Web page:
If the project did not exist, what would happen? A story may help to show the project impact. What do project staff consider the three most common diseases in the project area? What effect has the project had on the prevalence of these diseases during the last three years? Is there any statistical evidence? Is the local community involved in this project? If yes, how is their involvement facilitated e.
How often do project staff meet with community members? If there is no community involvement, why? Are there any plans to increase this? If not, why? Do volunteers from the community work in the project e. Approximately what number are there currently active and newly trained in the last year? What are the three most serious problems which have a negative effect on the running of the project?
How have these problems been addressed? How successful have these efforts been? What do project staff consider would be needed to solve them? What may stop them implementing these objectives? How do they plan to overcome these problems? Some programmes go to the opposite extreme, which can happen especially if they are very bureaucratic or run by managers interested in statistics. Collecting figures and producing good reports becomes more important than working for long-term improvements in the community.
Sometimes programmes are required to provide huge numbers of reports. We must therefore ask donors to request only vital information, and we should only agree to evaluations that are genuinely useful for the programme. Programmes should clearly negotiate with donors, and consider refusing funding if it is tied to a very heavy monitoring schedule or to many new indicators.
Thus, the role of a programme manager is to resist adding indicators. One suggestion is that indicators should be reviewed every year for usefulness and any ineffectual or burdensome ones discarded.
When we gather qualitative information, the articulate and well-off usually do most of the talking, while the poor may have less chance to express their views. Sometimes the overall health of a p. We can monitor this by keeping separate figures for different socio-economic groups. Similarly, we can keep separate figures for men and women, or for different language groups, or for those living with disability.
Follow CompassforSbc. Click here to access this Guide in Arabic. It is a living document that should be referred to and updated on a regular basis. This will ensure there is a system in place to monitor the program and evaluate success. This guide is designed primarily for program managers or personnel who are not trained researchers themselves but who need to understand the rationale and process of conducting research. This guide can help managers to support the need for research and ensure that research staff have adequate resources to conduct the research that is needed to be certain that the program is evidence based and that results can be tracked over time and measured at the end of the program.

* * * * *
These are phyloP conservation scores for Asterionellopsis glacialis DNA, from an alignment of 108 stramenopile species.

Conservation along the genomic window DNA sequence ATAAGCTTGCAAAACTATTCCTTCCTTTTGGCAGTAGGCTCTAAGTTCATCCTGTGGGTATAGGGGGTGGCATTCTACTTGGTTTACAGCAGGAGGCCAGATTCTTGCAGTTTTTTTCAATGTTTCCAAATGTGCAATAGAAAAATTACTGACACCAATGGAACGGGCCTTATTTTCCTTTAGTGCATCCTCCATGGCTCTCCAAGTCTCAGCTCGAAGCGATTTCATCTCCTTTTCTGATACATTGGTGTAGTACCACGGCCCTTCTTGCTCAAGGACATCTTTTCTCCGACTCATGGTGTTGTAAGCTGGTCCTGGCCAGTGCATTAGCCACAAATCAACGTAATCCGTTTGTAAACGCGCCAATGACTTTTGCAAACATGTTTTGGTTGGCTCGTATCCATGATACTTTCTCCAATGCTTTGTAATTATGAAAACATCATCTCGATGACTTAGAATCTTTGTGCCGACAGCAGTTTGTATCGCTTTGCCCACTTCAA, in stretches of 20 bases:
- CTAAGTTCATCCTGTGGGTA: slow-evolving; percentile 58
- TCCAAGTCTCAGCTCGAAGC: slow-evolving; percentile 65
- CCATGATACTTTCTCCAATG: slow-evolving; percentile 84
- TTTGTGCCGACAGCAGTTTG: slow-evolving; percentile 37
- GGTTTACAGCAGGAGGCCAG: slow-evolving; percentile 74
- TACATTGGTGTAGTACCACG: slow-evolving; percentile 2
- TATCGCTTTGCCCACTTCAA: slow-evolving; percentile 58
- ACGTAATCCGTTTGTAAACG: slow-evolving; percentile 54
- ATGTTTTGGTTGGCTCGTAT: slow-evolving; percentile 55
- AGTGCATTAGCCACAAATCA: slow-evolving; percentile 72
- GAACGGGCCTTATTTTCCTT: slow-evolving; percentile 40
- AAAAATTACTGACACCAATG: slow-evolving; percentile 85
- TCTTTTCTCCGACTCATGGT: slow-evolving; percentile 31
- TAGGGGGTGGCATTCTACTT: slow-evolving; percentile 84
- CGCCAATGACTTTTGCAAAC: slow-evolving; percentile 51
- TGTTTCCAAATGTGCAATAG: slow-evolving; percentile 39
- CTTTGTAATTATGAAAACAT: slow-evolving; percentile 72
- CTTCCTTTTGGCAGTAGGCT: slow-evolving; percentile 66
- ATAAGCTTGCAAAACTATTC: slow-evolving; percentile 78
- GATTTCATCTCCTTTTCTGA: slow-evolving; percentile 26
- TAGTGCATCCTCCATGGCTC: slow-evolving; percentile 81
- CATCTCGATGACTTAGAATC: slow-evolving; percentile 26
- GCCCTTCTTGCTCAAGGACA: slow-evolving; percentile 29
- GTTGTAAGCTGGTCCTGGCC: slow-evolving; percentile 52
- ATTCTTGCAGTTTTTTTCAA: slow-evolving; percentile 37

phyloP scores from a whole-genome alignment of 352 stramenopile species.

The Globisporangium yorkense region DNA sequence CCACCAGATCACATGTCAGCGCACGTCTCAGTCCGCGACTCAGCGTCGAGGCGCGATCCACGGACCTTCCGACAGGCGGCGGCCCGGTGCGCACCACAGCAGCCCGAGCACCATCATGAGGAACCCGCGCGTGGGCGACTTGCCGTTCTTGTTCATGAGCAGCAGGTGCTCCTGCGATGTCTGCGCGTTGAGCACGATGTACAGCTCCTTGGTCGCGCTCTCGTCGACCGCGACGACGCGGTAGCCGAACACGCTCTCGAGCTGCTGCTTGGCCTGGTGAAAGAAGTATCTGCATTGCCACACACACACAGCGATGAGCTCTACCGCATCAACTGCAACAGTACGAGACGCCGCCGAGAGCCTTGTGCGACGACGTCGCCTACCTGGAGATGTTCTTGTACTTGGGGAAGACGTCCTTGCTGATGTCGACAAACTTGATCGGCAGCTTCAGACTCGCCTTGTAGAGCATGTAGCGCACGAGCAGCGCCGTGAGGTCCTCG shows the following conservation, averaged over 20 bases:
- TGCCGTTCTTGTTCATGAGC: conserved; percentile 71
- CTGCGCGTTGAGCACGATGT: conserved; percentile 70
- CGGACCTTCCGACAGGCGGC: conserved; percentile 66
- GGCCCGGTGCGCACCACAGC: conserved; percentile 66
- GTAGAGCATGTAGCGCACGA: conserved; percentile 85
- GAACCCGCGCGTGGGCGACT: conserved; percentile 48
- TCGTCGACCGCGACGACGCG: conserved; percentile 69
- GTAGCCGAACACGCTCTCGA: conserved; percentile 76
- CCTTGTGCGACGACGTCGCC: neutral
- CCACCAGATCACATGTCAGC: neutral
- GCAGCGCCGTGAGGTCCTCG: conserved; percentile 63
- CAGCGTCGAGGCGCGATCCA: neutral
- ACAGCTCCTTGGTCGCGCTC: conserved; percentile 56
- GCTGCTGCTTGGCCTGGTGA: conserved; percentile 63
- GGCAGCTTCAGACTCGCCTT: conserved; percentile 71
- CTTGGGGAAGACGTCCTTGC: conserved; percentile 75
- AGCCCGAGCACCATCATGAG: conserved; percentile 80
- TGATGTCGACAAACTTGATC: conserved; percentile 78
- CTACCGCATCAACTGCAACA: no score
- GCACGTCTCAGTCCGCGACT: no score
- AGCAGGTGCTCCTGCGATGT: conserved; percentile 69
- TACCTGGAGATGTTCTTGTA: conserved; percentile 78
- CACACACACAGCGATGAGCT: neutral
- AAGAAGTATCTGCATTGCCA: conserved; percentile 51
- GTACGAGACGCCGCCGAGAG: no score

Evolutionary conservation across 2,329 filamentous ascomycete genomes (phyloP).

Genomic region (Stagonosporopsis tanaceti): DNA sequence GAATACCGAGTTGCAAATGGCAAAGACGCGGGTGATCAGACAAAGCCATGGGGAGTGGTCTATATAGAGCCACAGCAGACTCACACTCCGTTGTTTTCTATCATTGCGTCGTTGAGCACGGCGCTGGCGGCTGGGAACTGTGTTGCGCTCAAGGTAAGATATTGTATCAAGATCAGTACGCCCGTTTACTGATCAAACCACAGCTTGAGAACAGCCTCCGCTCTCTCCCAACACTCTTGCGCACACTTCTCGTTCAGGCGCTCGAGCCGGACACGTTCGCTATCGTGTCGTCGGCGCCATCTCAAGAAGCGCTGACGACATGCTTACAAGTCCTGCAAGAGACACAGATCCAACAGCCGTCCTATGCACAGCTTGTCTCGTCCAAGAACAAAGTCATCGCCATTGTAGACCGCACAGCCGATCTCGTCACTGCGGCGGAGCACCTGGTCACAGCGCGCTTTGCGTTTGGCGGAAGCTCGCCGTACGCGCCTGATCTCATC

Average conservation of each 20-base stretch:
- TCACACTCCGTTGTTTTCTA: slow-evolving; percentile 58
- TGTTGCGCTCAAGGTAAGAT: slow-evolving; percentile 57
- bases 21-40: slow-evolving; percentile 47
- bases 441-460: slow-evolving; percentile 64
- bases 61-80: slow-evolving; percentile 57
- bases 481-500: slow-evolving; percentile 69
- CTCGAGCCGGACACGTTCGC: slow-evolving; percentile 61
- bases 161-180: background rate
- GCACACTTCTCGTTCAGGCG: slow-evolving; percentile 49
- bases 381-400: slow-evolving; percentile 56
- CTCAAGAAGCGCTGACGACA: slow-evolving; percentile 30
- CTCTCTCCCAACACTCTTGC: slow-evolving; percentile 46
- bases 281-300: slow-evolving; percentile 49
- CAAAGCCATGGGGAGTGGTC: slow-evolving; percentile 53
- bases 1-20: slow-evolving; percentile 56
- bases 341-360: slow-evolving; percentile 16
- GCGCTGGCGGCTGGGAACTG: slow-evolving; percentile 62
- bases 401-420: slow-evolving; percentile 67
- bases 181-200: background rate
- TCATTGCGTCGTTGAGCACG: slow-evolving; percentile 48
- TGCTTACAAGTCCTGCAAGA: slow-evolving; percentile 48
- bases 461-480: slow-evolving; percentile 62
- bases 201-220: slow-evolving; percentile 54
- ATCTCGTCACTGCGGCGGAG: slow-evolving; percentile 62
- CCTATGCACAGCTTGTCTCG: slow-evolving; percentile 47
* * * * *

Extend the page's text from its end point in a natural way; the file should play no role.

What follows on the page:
Its goal is to improve current and future management of outputs, outcomes and impact. Monitoring is a continuous assessment of programmes based on early detailed information on the progress or delay of the ongoing assessed activities. The credibility and objectivity of monitoring and evaluation reports depend very much on the independence of the evaluators. Their expertise and independence is of major importance for the process to be successful. The developed countries are using this process to assess their own development and cooperation agencies. An evaluation is a systematic and objective examination concerning the relevance, effectiveness, efficiency and impact of activities in the light of specified objectives.
Our approach for curriculum development as well as the consensus building experience could also be adapted for use in other situations. It can identify what works, what does not work, and provide information about why. Evaluation is critical to public health programs locally and globally, as donors, governments, and others strive to improve program performance and validate their investments. In order to address this deficient capacity, there is a need to develop the supply of these skills to match demand as it grows among these countries 3. Public health trainings, especially among masters level programs, produce a large number of public health professionals across the world. With public health education undergoing major reforms, the advent of the twenty first century has seen academic education move away from the traditional knowledge-based approach and the use of competency-based models is increasingly gaining relevance, since competency-based education has the potential to align the public health education program with health systems priorities 4 , 5. As a response to national and global public health systems priorities, many public health institutes are developing and adopting new curricula to include contemporary solutions to public health issues.
Monitoring and evaluation of Primary Health Care attributes at the national level: new challenges. This essay discusses these elements in light of a new evaluation model that also guides a new process of financing the Brazilian Primary Health Care PHC. It builds on the correction of distributive distortions, and also seeks to guide greater effectiveness and efficiency in public investment and quality of service provided to the population.
Open Access PDF. About Open Access. Oxford University Press makes no representation, express or implied, that the drug dosages in this book are correct. Readers must therefore always check the product information and clinical procedures with the most up to date published product information and data sheets provided by the manufacturers and the most recent codes of conduct and safety regulations. The authors and the publishers do not accept responsibility or legal liability for any errors in the text or for the misuse or misapplication of material in this work.